I have included 6 out of the 18 poems in the Korean War Project collection. The poems are in chronological order, more or less. The following is the first.
All wars have rats, but morning after morning
I was still surprised to wake to one
a foot in length sitting on my chest,
its nose twitching or licking salt from claws.
I had had experience with rats
back on the farm we bought in ’41.
For every one that trundled by in day,
a hundred more scuttled through the night.
One night in the foxhole outside the bunker,
Frank and me killed 13 with our rifle butts.
What luxury! Up the road in gulags,
men were eating them for meat.
My first rifle was a gift when I
was ten, and in between the milking, planting,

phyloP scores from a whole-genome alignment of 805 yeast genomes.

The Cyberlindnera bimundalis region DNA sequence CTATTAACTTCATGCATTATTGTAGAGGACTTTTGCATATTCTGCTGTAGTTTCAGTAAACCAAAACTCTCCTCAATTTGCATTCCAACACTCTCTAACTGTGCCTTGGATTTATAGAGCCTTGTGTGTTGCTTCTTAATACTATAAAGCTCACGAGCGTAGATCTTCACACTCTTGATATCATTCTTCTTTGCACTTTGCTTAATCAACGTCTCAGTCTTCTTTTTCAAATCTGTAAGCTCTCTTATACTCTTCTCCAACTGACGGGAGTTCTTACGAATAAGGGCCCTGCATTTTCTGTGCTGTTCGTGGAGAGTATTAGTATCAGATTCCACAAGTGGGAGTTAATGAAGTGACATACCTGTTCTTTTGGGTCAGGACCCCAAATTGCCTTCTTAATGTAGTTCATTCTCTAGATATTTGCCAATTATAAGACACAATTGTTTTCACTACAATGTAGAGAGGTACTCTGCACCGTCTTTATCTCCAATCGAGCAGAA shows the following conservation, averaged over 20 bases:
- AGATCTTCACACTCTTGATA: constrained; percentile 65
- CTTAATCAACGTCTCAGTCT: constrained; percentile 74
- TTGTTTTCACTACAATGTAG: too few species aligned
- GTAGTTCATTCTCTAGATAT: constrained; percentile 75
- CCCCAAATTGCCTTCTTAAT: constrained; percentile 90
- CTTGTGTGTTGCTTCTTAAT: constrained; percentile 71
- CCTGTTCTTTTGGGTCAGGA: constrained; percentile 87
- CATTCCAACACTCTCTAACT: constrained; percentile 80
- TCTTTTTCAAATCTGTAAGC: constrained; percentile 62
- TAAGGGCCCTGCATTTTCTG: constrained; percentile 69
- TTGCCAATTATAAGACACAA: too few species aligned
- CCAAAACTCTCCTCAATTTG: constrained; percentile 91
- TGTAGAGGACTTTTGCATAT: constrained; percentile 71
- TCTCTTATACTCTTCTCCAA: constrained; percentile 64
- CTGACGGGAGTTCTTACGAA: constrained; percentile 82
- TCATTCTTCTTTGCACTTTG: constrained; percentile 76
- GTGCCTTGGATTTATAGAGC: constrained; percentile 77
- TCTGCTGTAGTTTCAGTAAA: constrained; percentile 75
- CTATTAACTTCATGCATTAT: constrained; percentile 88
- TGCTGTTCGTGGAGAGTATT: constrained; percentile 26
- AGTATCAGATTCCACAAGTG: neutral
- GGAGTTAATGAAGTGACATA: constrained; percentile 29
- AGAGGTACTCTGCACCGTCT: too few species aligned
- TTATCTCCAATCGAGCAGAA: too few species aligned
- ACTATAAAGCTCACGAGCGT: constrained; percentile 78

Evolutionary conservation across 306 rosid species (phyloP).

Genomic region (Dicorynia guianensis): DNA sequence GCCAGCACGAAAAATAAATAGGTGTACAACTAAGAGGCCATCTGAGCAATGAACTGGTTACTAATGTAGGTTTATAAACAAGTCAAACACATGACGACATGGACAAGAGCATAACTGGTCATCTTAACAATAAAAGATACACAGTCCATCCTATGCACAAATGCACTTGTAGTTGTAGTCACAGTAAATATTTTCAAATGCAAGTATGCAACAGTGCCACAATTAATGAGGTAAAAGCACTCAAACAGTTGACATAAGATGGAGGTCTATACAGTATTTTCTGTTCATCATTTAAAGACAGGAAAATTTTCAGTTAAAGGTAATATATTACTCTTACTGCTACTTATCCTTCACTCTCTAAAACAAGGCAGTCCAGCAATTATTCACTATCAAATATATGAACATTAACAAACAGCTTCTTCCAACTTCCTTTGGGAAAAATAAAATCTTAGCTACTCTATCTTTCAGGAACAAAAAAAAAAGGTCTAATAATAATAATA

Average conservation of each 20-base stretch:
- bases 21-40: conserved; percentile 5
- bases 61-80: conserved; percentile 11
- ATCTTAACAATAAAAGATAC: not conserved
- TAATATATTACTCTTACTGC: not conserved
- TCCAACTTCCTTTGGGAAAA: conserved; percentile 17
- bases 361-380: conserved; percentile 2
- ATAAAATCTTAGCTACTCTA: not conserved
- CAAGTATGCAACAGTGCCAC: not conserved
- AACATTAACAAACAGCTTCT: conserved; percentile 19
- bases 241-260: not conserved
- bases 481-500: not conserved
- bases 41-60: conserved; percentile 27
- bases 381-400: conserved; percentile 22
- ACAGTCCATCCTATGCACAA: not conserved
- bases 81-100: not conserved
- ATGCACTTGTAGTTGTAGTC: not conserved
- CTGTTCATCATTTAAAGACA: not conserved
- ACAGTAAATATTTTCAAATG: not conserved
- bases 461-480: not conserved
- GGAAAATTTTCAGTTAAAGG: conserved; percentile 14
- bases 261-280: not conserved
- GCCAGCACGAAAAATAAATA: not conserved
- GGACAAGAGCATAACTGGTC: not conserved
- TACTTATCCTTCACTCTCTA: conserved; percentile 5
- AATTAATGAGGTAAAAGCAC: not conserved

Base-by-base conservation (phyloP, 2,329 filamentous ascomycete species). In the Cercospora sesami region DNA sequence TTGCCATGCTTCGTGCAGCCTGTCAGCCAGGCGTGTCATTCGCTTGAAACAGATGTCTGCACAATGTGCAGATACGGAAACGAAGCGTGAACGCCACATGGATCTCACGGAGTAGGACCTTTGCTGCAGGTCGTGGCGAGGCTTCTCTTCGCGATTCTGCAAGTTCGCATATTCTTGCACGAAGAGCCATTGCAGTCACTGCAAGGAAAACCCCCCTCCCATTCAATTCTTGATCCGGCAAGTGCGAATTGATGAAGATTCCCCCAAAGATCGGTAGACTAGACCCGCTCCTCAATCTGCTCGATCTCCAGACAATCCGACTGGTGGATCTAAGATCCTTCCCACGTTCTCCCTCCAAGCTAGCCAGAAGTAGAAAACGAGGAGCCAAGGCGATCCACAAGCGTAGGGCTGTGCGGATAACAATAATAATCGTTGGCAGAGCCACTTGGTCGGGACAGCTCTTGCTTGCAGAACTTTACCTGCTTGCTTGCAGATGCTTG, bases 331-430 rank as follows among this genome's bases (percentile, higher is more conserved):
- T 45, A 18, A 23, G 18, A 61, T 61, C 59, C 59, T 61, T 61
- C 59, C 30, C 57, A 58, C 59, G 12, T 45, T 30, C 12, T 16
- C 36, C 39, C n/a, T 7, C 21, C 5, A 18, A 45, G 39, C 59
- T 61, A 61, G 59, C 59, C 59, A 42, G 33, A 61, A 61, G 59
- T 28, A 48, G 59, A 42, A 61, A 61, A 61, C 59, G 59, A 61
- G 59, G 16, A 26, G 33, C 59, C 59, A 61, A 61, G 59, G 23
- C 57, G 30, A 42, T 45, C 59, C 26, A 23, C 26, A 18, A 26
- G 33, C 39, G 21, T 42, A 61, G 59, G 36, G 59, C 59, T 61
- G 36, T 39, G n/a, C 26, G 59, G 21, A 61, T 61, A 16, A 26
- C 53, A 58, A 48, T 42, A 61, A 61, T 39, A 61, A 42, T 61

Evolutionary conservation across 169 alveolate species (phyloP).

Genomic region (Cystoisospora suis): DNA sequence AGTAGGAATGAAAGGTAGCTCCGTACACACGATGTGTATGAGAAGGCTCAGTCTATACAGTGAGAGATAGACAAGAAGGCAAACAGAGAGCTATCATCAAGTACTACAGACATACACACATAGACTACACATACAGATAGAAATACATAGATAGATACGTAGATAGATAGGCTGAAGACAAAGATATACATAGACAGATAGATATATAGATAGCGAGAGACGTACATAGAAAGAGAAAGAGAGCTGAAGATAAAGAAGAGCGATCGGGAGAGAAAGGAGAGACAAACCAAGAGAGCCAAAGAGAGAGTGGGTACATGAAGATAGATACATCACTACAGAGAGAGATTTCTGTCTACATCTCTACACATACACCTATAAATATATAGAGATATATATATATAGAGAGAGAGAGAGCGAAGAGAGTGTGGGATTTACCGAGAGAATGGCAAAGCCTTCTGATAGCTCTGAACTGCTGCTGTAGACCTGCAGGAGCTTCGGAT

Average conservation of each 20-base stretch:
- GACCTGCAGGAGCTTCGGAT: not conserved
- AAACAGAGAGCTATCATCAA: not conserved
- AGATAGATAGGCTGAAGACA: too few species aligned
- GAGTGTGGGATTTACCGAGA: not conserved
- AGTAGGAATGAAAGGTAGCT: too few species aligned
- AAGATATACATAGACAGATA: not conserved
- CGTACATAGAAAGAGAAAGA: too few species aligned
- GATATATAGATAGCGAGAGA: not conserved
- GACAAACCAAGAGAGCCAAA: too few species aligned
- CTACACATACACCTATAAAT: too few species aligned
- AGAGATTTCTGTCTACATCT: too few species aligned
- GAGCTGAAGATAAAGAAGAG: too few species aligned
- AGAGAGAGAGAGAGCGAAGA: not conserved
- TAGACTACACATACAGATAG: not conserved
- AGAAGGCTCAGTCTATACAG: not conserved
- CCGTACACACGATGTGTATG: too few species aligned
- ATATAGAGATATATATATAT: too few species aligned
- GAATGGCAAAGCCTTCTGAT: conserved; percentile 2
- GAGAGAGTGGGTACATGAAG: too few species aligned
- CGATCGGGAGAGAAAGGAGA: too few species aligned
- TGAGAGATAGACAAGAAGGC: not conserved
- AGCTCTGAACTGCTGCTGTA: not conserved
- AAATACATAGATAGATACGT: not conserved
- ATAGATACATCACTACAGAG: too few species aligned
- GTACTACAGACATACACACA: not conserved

slopping hogs, I’d snipe those flea traps,
toss them in a heap behind the barn.
In the dugout, I had the highest cot,
my face three feet from the bunker’s top.
Still, that didn’t stop the rats from reaching
me, dancing up a ladder made of men.
In Iowa, we cut in half steel drums,
poured in a couple feet of water, sprinkled
strychnine in, laid a plank up to the rim.
Come morning, I’d scoop out the bloated bodies.
For four years we battled with the rats,
until we brought the big guns in: a ferret
and terrier did the job. I’m not saying
living on the farm prepared a boy for war;